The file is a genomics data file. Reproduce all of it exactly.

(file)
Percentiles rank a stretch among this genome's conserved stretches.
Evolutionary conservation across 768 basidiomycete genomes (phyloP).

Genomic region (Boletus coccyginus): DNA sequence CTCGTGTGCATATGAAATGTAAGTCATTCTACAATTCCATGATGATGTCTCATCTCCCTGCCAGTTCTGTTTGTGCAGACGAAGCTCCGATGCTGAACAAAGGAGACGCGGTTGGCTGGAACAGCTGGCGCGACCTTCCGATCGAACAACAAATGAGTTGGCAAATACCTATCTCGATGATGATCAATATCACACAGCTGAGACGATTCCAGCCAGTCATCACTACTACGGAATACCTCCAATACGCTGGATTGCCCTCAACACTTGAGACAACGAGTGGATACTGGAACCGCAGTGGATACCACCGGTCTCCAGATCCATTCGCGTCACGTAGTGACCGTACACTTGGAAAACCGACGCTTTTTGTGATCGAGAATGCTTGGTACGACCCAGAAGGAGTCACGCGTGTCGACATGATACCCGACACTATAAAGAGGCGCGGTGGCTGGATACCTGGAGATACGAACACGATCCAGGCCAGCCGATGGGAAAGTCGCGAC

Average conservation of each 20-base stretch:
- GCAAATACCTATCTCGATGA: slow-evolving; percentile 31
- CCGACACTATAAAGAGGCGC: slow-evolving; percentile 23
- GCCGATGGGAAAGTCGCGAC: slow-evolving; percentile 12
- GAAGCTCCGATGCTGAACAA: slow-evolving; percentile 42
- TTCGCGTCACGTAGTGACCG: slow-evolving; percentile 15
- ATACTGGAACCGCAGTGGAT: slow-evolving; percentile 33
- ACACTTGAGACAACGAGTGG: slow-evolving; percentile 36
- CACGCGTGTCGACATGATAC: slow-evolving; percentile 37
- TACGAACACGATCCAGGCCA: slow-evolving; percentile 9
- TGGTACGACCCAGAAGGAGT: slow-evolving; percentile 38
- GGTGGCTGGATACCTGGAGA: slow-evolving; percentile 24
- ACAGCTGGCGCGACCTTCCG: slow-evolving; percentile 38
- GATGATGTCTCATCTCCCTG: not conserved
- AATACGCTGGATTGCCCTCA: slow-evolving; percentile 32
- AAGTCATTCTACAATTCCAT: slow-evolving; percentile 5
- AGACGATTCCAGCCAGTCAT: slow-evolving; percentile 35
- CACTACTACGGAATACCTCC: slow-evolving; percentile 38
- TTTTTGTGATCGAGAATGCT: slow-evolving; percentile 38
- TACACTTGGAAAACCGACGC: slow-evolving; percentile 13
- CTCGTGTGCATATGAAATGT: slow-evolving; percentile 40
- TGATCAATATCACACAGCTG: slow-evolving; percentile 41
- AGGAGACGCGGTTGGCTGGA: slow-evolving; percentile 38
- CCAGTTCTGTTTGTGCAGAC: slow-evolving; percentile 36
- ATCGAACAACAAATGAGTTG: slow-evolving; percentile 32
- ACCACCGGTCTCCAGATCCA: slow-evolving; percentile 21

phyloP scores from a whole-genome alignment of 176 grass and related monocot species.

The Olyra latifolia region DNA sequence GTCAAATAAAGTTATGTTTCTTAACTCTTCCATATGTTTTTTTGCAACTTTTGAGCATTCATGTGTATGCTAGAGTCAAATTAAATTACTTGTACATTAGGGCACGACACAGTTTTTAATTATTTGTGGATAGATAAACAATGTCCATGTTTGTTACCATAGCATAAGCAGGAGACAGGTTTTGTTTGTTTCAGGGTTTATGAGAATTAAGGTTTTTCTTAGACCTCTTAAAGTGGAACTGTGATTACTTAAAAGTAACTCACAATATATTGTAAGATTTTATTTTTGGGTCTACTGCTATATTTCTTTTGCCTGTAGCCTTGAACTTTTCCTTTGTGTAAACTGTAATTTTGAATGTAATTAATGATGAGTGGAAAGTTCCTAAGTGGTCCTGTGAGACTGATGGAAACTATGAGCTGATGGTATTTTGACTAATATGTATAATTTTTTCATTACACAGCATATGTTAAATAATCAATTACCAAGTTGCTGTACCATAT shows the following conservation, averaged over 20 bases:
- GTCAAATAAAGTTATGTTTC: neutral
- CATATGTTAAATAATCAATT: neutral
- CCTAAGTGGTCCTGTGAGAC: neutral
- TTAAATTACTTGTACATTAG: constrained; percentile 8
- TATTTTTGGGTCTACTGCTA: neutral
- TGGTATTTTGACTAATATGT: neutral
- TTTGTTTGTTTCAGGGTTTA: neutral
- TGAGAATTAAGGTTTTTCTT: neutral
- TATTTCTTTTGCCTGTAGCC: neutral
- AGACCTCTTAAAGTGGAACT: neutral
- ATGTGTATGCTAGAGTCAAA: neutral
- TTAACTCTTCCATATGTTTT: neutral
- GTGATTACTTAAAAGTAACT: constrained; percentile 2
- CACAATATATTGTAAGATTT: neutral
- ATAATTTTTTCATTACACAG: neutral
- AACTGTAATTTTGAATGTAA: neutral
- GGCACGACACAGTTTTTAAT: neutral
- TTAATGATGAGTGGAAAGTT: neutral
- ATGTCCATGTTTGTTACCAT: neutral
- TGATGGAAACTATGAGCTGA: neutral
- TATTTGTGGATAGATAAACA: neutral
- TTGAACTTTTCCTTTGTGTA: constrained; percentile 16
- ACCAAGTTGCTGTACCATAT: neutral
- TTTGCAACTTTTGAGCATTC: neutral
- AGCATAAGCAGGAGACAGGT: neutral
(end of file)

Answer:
Percentiles rank a stretch among this genome's conserved stretches.
Evolutionary conservation across 768 basidiomycete genomes (phyloP).

Genomic region (Boletus coccyginus): DNA sequence CTCGTGTGCATATGAAATGTAAGTCATTCTACAATTCCATGATGATGTCTCATCTCCCTGCCAGTTCTGTTTGTGCAGACGAAGCTCCGATGCTGAACAAAGGAGACGCGGTTGGCTGGAACAGCTGGCGCGACCTTCCGATCGAACAACAAATGAGTTGGCAAATACCTATCTCGATGATGATCAATATCACACAGCTGAGACGATTCCAGCCAGTCATCACTACTACGGAATACCTCCAATACGCTGGATTGCCCTCAACACTTGAGACAACGAGTGGATACTGGAACCGCAGTGGATACCACCGGTCTCCAGATCCATTCGCGTCACGTAGTGACCGTACACTTGGAAAACCGACGCTTTTTGTGATCGAGAATGCTTGGTACGACCCAGAAGGAGTCACGCGTGTCGACATGATACCCGACACTATAAAGAGGCGCGGTGGCTGGATACCTGGAGATACGAACACGATCCAGGCCAGCCGATGGGAAAGTCGCGAC

Average conservation of each 20-base stretch:
- GCAAATACCTATCTCGATGA: slow-evolving; percentile 31
- CCGACACTATAAAGAGGCGC: slow-evolving; percentile 23
- GCCGATGGGAAAGTCGCGAC: slow-evolving; percentile 12
- GAAGCTCCGATGCTGAACAA: slow-evolving; percentile 42
- TTCGCGTCACGTAGTGACCG: slow-evolving; percentile 15
- ATACTGGAACCGCAGTGGAT: slow-evolving; percentile 33
- ACACTTGAGACAACGAGTGG: slow-evolving; percentile 36
- CACGCGTGTCGACATGATAC: slow-evolving; percentile 37
- TACGAACACGATCCAGGCCA: slow-evolving; percentile 9
- TGGTACGACCCAGAAGGAGT: slow-evolving; percentile 38
- GGTGGCTGGATACCTGGAGA: slow-evolving; percentile 24
- ACAGCTGGCGCGACCTTCCG: slow-evolving; percentile 38
- GATGATGTCTCATCTCCCTG: not conserved
- AATACGCTGGATTGCCCTCA: slow-evolving; percentile 32
- AAGTCATTCTACAATTCCAT: slow-evolving; percentile 5
- AGACGATTCCAGCCAGTCAT: slow-evolving; percentile 35
- CACTACTACGGAATACCTCC: slow-evolving; percentile 38
- TTTTTGTGATCGAGAATGCT: slow-evolving; percentile 38
- TACACTTGGAAAACCGACGC: slow-evolving; percentile 13
- CTCGTGTGCATATGAAATGT: slow-evolving; percentile 40
- TGATCAATATCACACAGCTG: slow-evolving; percentile 41
- AGGAGACGCGGTTGGCTGGA: slow-evolving; percentile 38
- CCAGTTCTGTTTGTGCAGAC: slow-evolving; percentile 36
- ATCGAACAACAAATGAGTTG: slow-evolving; percentile 32
- ACCACCGGTCTCCAGATCCA: slow-evolving; percentile 21

phyloP scores from a whole-genome alignment of 176 grass and related monocot species.

The Olyra latifolia region DNA sequence GTCAAATAAAGTTATGTTTCTTAACTCTTCCATATGTTTTTTTGCAACTTTTGAGCATTCATGTGTATGCTAGAGTCAAATTAAATTACTTGTACATTAGGGCACGACACAGTTTTTAATTATTTGTGGATAGATAAACAATGTCCATGTTTGTTACCATAGCATAAGCAGGAGACAGGTTTTGTTTGTTTCAGGGTTTATGAGAATTAAGGTTTTTCTTAGACCTCTTAAAGTGGAACTGTGATTACTTAAAAGTAACTCACAATATATTGTAAGATTTTATTTTTGGGTCTACTGCTATATTTCTTTTGCCTGTAGCCTTGAACTTTTCCTTTGTGTAAACTGTAATTTTGAATGTAATTAATGATGAGTGGAAAGTTCCTAAGTGGTCCTGTGAGACTGATGGAAACTATGAGCTGATGGTATTTTGACTAATATGTATAATTTTTTCATTACACAGCATATGTTAAATAATCAATTACCAAGTTGCTGTACCATAT shows the following conservation, averaged over 20 bases:
- GTCAAATAAAGTTATGTTTC: neutral
- CATATGTTAAATAATCAATT: neutral
- CCTAAGTGGTCCTGTGAGAC: neutral
- TTAAATTACTTGTACATTAG: constrained; percentile 8
- TATTTTTGGGTCTACTGCTA: neutral
- TGGTATTTTGACTAATATGT: neutral
- TTTGTTTGTTTCAGGGTTTA: neutral
- TGAGAATTAAGGTTTTTCTT: neutral
- TATTTCTTTTGCCTGTAGCC: neutral
- AGACCTCTTAAAGTGGAACT: neutral
- ATGTGTATGCTAGAGTCAAA: neutral
- TTAACTCTTCCATATGTTTT: neutral
- GTGATTACTTAAAAGTAACT: constrained; percentile 2
- CACAATATATTGTAAGATTT: neutral
- ATAATTTTTTCATTACACAG: neutral
- AACTGTAATTTTGAATGTAA: neutral
- GGCACGACACAGTTTTTAAT: neutral
- TTAATGATGAGTGGAAAGTT: neutral
- ATGTCCATGTTTGTTACCAT: neutral
- TGATGGAAACTATGAGCTGA: neutral
- TATTTGTGGATAGATAAACA: neutral
- TTGAACTTTTCCTTTGTGTA: constrained; percentile 16
- ACCAAGTTGCTGTACCATAT: neutral
- TTTGCAACTTTTGAGCATTC: neutral
- AGCATAAGCAGGAGACAGGT: neutral